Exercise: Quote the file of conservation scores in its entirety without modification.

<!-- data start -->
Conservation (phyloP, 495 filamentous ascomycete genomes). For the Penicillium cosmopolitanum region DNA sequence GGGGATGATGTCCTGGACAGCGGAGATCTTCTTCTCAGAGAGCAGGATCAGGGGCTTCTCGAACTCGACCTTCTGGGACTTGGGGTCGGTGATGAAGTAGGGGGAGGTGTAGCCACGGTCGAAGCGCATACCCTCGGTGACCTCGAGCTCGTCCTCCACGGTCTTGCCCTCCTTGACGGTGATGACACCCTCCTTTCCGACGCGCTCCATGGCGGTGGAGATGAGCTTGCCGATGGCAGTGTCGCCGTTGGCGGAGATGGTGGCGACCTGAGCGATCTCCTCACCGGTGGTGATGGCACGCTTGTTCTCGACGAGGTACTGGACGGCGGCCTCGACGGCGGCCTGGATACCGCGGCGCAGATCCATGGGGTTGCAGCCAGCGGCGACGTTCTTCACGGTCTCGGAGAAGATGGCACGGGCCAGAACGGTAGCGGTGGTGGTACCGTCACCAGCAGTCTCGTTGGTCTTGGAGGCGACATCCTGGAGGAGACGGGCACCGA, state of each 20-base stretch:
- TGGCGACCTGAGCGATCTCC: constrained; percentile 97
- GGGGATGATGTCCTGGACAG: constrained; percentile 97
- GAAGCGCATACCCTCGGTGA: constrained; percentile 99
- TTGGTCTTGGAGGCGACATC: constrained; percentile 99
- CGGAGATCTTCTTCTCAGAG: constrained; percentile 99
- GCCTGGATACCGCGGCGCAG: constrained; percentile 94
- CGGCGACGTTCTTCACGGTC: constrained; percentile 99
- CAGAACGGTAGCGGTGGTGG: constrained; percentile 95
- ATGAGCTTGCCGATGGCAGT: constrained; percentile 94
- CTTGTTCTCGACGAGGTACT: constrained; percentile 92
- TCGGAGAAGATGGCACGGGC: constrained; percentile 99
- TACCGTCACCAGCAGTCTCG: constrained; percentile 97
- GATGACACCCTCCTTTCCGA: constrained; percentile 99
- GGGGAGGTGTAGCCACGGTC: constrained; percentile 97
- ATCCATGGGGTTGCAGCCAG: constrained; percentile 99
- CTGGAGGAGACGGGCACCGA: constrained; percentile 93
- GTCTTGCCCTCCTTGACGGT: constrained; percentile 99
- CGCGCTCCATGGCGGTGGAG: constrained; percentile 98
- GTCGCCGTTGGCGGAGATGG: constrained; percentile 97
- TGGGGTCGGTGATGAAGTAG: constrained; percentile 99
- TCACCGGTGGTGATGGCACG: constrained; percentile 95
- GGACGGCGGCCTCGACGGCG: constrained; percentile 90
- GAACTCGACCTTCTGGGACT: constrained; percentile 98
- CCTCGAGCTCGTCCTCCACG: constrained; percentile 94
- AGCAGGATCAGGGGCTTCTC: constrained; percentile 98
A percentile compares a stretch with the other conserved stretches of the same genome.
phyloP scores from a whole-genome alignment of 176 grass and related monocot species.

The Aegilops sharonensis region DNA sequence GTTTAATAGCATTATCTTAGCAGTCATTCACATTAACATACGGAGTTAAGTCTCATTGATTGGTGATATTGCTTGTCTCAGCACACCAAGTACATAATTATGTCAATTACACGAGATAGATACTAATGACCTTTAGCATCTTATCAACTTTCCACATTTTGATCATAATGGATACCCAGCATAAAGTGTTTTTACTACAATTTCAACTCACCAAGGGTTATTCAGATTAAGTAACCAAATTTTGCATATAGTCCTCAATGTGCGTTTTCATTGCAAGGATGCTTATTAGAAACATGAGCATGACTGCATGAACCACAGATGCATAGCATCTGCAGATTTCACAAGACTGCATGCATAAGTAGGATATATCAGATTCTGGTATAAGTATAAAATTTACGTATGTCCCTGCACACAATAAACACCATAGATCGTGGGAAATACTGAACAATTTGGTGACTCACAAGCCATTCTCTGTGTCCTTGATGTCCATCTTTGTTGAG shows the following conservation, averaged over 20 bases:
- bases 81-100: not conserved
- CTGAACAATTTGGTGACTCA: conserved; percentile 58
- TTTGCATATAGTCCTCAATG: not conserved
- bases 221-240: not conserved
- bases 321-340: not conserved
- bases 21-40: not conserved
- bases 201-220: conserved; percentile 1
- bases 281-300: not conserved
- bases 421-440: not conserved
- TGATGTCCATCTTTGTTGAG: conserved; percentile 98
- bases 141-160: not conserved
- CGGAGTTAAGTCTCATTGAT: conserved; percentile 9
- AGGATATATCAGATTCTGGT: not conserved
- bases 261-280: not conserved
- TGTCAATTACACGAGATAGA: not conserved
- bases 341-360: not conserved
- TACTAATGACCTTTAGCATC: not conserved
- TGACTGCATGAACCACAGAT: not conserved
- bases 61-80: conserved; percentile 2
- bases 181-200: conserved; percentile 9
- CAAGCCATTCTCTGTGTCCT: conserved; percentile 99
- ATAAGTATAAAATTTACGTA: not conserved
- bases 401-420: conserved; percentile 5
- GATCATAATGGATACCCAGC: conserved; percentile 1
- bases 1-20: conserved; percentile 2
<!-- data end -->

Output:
Conservation (phyloP, 495 filamentous ascomycete genomes). For the Penicillium cosmopolitanum region DNA sequence GGGGATGATGTCCTGGACAGCGGAGATCTTCTTCTCAGAGAGCAGGATCAGGGGCTTCTCGAACTCGACCTTCTGGGACTTGGGGTCGGTGATGAAGTAGGGGGAGGTGTAGCCACGGTCGAAGCGCATACCCTCGGTGACCTCGAGCTCGTCCTCCACGGTCTTGCCCTCCTTGACGGTGATGACACCCTCCTTTCCGACGCGCTCCATGGCGGTGGAGATGAGCTTGCCGATGGCAGTGTCGCCGTTGGCGGAGATGGTGGCGACCTGAGCGATCTCCTCACCGGTGGTGATGGCACGCTTGTTCTCGACGAGGTACTGGACGGCGGCCTCGACGGCGGCCTGGATACCGCGGCGCAGATCCATGGGGTTGCAGCCAGCGGCGACGTTCTTCACGGTCTCGGAGAAGATGGCACGGGCCAGAACGGTAGCGGTGGTGGTACCGTCACCAGCAGTCTCGTTGGTCTTGGAGGCGACATCCTGGAGGAGACGGGCACCGA, state of each 20-base stretch:
- TGGCGACCTGAGCGATCTCC: constrained; percentile 97
- GGGGATGATGTCCTGGACAG: constrained; percentile 97
- GAAGCGCATACCCTCGGTGA: constrained; percentile 99
- TTGGTCTTGGAGGCGACATC: constrained; percentile 99
- CGGAGATCTTCTTCTCAGAG: constrained; percentile 99
- GCCTGGATACCGCGGCGCAG: constrained; percentile 94
- CGGCGACGTTCTTCACGGTC: constrained; percentile 99
- CAGAACGGTAGCGGTGGTGG: constrained; percentile 95
- ATGAGCTTGCCGATGGCAGT: constrained; percentile 94
- CTTGTTCTCGACGAGGTACT: constrained; percentile 92
- TCGGAGAAGATGGCACGGGC: constrained; percentile 99
- TACCGTCACCAGCAGTCTCG: constrained; percentile 97
- GATGACACCCTCCTTTCCGA: constrained; percentile 99
- GGGGAGGTGTAGCCACGGTC: constrained; percentile 97
- ATCCATGGGGTTGCAGCCAG: constrained; percentile 99
- CTGGAGGAGACGGGCACCGA: constrained; percentile 93
- GTCTTGCCCTCCTTGACGGT: constrained; percentile 99
- CGCGCTCCATGGCGGTGGAG: constrained; percentile 98
- GTCGCCGTTGGCGGAGATGG: constrained; percentile 97
- TGGGGTCGGTGATGAAGTAG: constrained; percentile 99
- TCACCGGTGGTGATGGCACG: constrained; percentile 95
- GGACGGCGGCCTCGACGGCG: constrained; percentile 90
- GAACTCGACCTTCTGGGACT: constrained; percentile 98
- CCTCGAGCTCGTCCTCCACG: constrained; percentile 94
- AGCAGGATCAGGGGCTTCTC: constrained; percentile 98
A percentile compares a stretch with the other conserved stretches of the same genome.
phyloP scores from a whole-genome alignment of 176 grass and related monocot species.

The Aegilops sharonensis region DNA sequence GTTTAATAGCATTATCTTAGCAGTCATTCACATTAACATACGGAGTTAAGTCTCATTGATTGGTGATATTGCTTGTCTCAGCACACCAAGTACATAATTATGTCAATTACACGAGATAGATACTAATGACCTTTAGCATCTTATCAACTTTCCACATTTTGATCATAATGGATACCCAGCATAAAGTGTTTTTACTACAATTTCAACTCACCAAGGGTTATTCAGATTAAGTAACCAAATTTTGCATATAGTCCTCAATGTGCGTTTTCATTGCAAGGATGCTTATTAGAAACATGAGCATGACTGCATGAACCACAGATGCATAGCATCTGCAGATTTCACAAGACTGCATGCATAAGTAGGATATATCAGATTCTGGTATAAGTATAAAATTTACGTATGTCCCTGCACACAATAAACACCATAGATCGTGGGAAATACTGAACAATTTGGTGACTCACAAGCCATTCTCTGTGTCCTTGATGTCCATCTTTGTTGAG shows the following conservation, averaged over 20 bases:
- bases 81-100: not conserved
- CTGAACAATTTGGTGACTCA: conserved; percentile 58
- TTTGCATATAGTCCTCAATG: not conserved
- bases 221-240: not conserved
- bases 321-340: not conserved
- bases 21-40: not conserved
- bases 201-220: conserved; percentile 1
- bases 281-300: not conserved
- bases 421-440: not conserved
- TGATGTCCATCTTTGTTGAG: conserved; percentile 98
- bases 141-160: not conserved
- CGGAGTTAAGTCTCATTGAT: conserved; percentile 9
- AGGATATATCAGATTCTGGT: not conserved
- bases 261-280: not conserved
- TGTCAATTACACGAGATAGA: not conserved
- bases 341-360: not conserved
- TACTAATGACCTTTAGCATC: not conserved
- TGACTGCATGAACCACAGAT: not conserved
- bases 61-80: conserved; percentile 2
- bases 181-200: conserved; percentile 9
- CAAGCCATTCTCTGTGTCCT: conserved; percentile 99
- ATAAGTATAAAATTTACGTA: not conserved
- bases 401-420: conserved; percentile 5
- GATCATAATGGATACCCAGC: conserved; percentile 1
- bases 1-20: conserved; percentile 2